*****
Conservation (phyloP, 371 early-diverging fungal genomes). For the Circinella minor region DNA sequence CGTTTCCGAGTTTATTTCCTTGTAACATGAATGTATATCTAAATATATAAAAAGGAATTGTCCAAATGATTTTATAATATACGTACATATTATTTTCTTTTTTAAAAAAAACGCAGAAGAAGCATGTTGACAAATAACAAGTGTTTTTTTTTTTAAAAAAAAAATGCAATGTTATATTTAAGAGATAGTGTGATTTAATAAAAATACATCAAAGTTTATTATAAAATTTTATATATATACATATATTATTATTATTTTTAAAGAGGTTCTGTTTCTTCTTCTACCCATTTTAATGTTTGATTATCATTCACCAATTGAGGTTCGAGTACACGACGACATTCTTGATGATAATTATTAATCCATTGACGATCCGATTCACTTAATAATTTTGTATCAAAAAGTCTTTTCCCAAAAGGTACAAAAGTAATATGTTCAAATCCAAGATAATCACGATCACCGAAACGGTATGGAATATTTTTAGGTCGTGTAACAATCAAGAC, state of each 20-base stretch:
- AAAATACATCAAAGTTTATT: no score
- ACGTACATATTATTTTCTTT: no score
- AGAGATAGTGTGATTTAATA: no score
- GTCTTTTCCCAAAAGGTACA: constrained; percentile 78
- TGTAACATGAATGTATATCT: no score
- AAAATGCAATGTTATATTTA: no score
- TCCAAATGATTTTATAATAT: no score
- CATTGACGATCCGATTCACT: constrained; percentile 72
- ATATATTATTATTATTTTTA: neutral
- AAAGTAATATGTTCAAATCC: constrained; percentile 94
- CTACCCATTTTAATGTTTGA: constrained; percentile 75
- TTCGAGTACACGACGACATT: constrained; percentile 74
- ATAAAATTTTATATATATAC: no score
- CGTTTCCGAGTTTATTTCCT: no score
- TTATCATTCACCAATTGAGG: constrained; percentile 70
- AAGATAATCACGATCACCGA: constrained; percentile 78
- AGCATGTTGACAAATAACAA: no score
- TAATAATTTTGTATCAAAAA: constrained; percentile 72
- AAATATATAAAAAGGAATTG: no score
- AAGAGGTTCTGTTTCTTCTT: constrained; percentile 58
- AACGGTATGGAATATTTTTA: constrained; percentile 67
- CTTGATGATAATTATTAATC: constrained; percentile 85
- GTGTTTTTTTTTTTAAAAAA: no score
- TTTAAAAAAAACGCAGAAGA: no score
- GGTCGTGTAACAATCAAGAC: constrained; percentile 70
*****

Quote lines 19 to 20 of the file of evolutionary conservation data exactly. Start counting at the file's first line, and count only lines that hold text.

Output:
- TAATAATTTTGTATCAAAAA: constrained; percentile 72
- AAATATATAAAAAGGAATTG: no score